Zorongo Flamenco Dance Theatre
The Cowles Center

Along with joyful exuberance, flamenco dance resounds with the drama of personal and political trauma. In this welcome remounting of Susana di Palma’s 1996 work Garden of Names, Zorongo Flamenco teams up with Joe Chvala’s Flying Foot Forum and an international team of artists led by the indomitable di Palma. Garden of Names revolves around Argentina’s desaparecidos, or disappeared—the thousands of activists, students, journalists, and others kidnapped, tortured, and murdered during a period of state terrorism in the 1970s. Based on Lawrence Thornton’s award-winning novel, Imagining ArgentinaGarden of Names centers on the ability of artists to both embody pain and engender healing. This haunting spectacle includes a harsh and splendid solo, originally performed by di Palma to Holly Near’s “Hay una Mujer Disaparicida,” sung by Near and the iconic Ronnie Gilbert. A brilliant expression of anguish and fortitude, it will be performed here by Puerto Rican phenom Jeanne d’Arc Casas. 8 p.m. Fridays and Saturdays; 2 p.m. Sundays. $30. 528 Hennepin Ave., Minneapolis; 612-206-3636. Through April 15 —Linda Shapiro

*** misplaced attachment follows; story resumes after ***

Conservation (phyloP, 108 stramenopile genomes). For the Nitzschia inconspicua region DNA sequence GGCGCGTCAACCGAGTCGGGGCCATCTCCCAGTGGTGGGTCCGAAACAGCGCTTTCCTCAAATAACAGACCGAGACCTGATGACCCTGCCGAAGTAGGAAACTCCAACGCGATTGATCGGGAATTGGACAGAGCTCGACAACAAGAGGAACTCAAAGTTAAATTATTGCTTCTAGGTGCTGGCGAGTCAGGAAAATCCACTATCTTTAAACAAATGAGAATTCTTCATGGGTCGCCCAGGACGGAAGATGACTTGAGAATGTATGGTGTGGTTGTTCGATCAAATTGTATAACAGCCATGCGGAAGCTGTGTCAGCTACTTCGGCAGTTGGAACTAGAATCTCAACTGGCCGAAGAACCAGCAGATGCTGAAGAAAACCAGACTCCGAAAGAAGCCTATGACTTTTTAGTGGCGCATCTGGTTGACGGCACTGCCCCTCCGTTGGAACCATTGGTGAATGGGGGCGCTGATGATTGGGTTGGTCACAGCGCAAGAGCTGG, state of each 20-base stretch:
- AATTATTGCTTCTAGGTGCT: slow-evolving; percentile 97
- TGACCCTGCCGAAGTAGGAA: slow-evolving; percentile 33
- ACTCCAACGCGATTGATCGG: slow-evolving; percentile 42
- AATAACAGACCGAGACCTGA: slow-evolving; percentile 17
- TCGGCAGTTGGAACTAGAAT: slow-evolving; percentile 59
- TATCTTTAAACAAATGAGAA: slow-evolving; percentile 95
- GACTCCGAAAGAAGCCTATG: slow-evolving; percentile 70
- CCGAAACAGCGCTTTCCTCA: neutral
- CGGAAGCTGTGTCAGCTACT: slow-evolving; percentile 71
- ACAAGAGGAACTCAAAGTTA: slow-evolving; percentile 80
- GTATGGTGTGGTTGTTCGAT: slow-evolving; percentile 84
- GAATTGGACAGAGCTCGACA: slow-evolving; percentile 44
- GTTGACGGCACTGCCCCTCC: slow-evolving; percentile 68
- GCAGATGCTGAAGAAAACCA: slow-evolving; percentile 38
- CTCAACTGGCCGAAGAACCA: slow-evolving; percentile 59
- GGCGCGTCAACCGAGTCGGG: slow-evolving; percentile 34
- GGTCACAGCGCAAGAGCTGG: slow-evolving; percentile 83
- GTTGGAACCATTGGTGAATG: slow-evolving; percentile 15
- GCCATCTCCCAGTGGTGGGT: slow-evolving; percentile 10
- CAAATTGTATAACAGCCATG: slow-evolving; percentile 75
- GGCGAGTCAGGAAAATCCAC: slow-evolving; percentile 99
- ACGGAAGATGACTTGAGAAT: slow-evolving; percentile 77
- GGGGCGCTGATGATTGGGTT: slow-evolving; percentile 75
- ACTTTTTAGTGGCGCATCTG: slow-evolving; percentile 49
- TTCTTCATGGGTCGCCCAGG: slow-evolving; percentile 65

L-R: Work by Angel Hawari, Matt Hinz, CL Martin

L-R: Work by Angel Hawari, Matt Hinz, CL Martin


Unicorn Art Show 4
Artspace Jackson Flats

We’re having a unicorn moment right now. In recent years, the magical creature has shown up on sparkly makeup products and pool inflatables, and was an inspiration for a drink at Starbucks. This weekend at Artspace Jackson Flats, unicorns will serve as a muse for local artists in the return of this whimsical exhibition and party. There will be pastel paintings, metal sculptures, and goth shrines festooned with gems. This year’s event, which will feature over 100 artists, is open to all magical creatures, so while the art will remain unicorn-centric, there will also be odes to dragons, mermaids, and narwhals. Check out the art at Saturday’s party, which will include cocktails, tarot readings, face painting, and eats from Gastrotruck. Come in costume, or come as you are (a sparkly freak, that is). 7 to 11 p.m. Free. 901 18 1/2 Ave. NE, Minneapolis; 612-333-9012. —Jessica Armbruster